Inside the Internet Art Bubble

08/17/2011 4:00 AM |

The internet finally seems to have made a dint in New York’s institutional art world. Cory Arcangel, an artist who began his career manipulating old computer technologies and critiquing web culture, has an entire floor to himself at The Whitney. At the age of 33, his show Pro Tools makes him the youngest artist to receive a solo show at the institution since Bruce Nauman in 1973. Meanwhile, over at MoMA PS1, 30-year-old art star Ryan Trecartin is gathering steam with his four hour-plus video exhibiton of fucked-up child-adults on Blackberries, titled Any Ever. The show at PS1, chock full of internet jargon, is just one stop on a world tour that includes the Istanbul Modern Museum and the Musée d’Art Moderne de la Ville de Paris.

Given the ridiculous level of buzz now surrounding these shows, one has to wonder just what we’re expecting from the art. Although local critics have mostly panned Arcangel’s exhibition, initial press included profiles in The New Yorker, New York Magazine, and the New York Times—a barometer of significant pre-show hype. I don’t know anyone who doesn’t want to proffer an opinion about that show, even if they haven’t seen the exhibition or don’t know anything about the art, a sure sign of The Emperor Has No Clothes syndrome. While Ryan Trecartin’s pre-press was a little more subdued, once the show opened critics basically queued up to laud it. The Times‘s Roberta Smith described the show as a “game-changer,” praise topped only by The New Yorker‘s Peter Schjeldahl, who described Trecartin as “the most consequential artist to emerge since the mid-eighties.” Apparently, he’s our Jeff Koons.

Two questions come to mind: First, is it really the art that’s prompting this clamor? And second, how did Arcangel and Trecartin end up garnering such a focus in the first place? The answer to the first question is obvious: virtually no media frenzy bears a one-to-one relationship with its subject, and the internet/tech hype might be the most powerful gimmick yet in the buzz-thirsty NYC museum world. (Just look at MoMA’s Talk To Me, a design show on communication technology sure to bring in foot traffic, with little to no relation to art.)

The answer to the second question, though, is a little more complicated. Producing strong work does some obvious good for a career, but doesn’t necessarily result in shows and reviews. Rather, for a myriad of the most sudden art stars, it’s more about producing the right work at the right time, and getting that work to the right people. Trecartin and Arcangel benefited from exceptional timing and exceptional support, and in the case of both artists, it’s useful to look at the roles of narrative, collaboration, and technology as a means of tracking their success. It’s less useful to buy into the kind of thinking that tells us anything we do with our phones and computers is somehow inherently interesting and worthy of artistic exploration.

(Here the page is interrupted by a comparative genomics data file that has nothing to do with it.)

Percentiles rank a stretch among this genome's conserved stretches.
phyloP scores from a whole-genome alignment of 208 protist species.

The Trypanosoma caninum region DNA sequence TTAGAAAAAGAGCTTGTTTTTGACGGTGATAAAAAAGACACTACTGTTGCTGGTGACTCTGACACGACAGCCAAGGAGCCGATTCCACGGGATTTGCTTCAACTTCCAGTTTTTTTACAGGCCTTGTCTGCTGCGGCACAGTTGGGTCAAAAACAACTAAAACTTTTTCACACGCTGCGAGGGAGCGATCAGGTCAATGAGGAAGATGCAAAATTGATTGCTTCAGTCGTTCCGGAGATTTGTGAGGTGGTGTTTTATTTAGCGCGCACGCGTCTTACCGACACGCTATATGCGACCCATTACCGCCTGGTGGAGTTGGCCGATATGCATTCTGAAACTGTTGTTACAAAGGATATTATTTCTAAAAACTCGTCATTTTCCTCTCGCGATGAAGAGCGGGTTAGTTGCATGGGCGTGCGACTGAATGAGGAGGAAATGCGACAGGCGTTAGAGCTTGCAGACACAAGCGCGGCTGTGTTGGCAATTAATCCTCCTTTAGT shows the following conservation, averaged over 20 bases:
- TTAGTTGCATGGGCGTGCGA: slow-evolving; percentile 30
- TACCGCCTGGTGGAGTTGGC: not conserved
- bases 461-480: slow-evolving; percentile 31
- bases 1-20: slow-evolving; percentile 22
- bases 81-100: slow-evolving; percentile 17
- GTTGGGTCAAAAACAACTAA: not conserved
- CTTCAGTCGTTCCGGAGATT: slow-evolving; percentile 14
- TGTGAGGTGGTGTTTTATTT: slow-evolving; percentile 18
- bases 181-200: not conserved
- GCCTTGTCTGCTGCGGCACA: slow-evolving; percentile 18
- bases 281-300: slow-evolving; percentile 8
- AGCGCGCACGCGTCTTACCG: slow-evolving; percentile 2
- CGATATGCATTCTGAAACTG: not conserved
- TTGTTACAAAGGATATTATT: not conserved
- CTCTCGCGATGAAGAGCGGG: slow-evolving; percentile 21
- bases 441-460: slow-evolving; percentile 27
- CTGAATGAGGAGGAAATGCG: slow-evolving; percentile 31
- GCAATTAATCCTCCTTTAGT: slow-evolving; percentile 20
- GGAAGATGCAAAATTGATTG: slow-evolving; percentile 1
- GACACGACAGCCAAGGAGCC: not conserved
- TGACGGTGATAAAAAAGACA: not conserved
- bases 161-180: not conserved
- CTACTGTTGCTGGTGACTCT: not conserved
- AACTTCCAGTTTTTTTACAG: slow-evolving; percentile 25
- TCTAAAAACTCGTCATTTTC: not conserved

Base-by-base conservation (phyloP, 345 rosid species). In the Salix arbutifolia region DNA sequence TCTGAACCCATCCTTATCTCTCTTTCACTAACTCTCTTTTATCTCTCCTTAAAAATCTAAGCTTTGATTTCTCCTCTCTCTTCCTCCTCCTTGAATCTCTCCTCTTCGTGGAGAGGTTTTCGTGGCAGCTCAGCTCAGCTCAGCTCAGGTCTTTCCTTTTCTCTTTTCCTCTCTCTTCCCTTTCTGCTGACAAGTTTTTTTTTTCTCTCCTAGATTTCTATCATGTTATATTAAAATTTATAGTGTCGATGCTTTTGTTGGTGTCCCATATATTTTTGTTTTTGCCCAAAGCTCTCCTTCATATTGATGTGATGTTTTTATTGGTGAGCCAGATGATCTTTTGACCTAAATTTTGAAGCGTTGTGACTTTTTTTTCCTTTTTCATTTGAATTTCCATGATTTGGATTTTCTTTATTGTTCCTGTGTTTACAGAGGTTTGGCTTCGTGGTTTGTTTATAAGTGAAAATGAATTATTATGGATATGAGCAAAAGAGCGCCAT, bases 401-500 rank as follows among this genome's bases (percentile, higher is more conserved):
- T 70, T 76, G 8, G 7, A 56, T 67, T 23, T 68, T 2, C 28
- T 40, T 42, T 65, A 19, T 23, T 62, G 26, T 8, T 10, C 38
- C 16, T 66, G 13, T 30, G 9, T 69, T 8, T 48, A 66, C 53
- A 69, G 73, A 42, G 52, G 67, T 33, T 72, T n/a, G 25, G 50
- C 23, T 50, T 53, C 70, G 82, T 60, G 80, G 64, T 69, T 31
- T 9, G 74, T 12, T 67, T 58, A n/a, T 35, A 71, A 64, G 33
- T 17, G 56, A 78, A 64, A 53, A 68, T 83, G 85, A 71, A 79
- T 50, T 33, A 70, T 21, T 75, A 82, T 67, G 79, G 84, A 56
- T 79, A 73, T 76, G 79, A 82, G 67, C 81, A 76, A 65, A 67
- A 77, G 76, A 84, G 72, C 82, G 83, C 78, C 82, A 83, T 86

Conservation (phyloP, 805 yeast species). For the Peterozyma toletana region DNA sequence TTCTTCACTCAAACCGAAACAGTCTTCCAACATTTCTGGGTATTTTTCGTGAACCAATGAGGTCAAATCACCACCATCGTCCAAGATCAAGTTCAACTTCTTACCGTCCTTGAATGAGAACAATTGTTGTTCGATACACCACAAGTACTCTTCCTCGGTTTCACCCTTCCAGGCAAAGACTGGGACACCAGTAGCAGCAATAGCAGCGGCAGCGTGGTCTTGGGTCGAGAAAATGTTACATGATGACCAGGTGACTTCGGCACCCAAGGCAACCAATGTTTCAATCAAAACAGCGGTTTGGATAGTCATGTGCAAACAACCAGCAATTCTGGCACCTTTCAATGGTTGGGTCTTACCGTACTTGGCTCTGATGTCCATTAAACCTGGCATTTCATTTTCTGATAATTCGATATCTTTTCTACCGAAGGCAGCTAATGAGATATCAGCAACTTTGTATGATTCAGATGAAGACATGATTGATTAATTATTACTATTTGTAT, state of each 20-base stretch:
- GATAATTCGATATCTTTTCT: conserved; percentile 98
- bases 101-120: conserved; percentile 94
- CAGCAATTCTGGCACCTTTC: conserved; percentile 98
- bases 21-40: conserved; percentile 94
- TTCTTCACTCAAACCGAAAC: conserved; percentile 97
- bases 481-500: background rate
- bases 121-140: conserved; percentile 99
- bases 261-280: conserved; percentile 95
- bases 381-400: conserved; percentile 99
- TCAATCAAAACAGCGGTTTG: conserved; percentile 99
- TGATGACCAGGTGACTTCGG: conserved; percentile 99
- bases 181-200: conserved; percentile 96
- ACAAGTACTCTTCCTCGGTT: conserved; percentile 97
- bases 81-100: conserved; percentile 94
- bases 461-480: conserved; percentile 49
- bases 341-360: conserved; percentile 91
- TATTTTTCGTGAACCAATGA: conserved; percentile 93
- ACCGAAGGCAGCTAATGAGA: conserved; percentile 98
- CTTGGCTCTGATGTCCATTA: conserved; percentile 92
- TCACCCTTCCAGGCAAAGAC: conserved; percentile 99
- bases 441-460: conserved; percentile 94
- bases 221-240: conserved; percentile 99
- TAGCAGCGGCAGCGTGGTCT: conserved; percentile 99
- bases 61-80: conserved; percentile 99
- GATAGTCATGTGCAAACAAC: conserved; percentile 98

Let’s begin with Cory Arcangel, who by most accounts saw his career take off after his inclusion in the 2004 Whitney Biennial. Nearly every critic mentioned the artist’s hacked Super Mario Bros. video game, a projection that removed all the landscape elements from the game, but for the clouds. The response was mixed, but the attention made visible a groundswell of interest in his work that had been percolating for several years.

If no single event or artwork brought Arcangel to this early marker of stardom, what exactly were people responding to? It’s hard to say, but part of it had to be the exuberant sense of purpose Arcangel and his crowd brought to digital technology. At the time, many people didn’t even know what a browser was, let alone that art could exist on it, but there was a sense that this was changing. A cadre of like-minded artists and curators scattered across the world—Paper Rad, Marcin Ramocki and Lauren Cornell to name a few—were making that shift happen. Part of the allure of Arcangel’s video games was that an understanding of cultural context was necessary for people to get the art.

10 Comment

  • Your final point about the work doesn’t make for bad art. It’s not about the content of the responses. I admire both of these artist’s work, and don’t think it’s as internet-centric in the end as how you make it out to be. This is why it’s good.

  • I’m not saying it’s bad – though of course Trecartin is overhyped. It’s really just sad that a message as bleak as Trecartin’s is celebrated as though he’s just told us some great news.

  • The headline could also be “Good Art Recognized as Good.” How are these story of discovery, recognition, and good timing any different from that of a hot painter like Dana Schutz or Laura Owens? Is their technique “gimmicky” because it brings something new to the discourse about painting?

    Also I want to voice dissent with your conclusion that Trecartin’s work is bleak. Yes, there are plenty of dark and frightening moments, but there are joyous moments too, and the artist wouldn’t use YouTube and Twitter if he despised them (in fact, he’s expressed a positive attitude toward them in interviews and public appearances many times). People are still arguing over whether Warhol critiqued or celebrated consumer culture; Trecartin’s work, like any important art, is ambiguous, and that’s what makes it a rich experience that people enjoy.

    Finally, before you ever again describe an artist’s work as “overhyped” (especially when you have been a major contributor to that hype) read what Nico Muhly says about hype: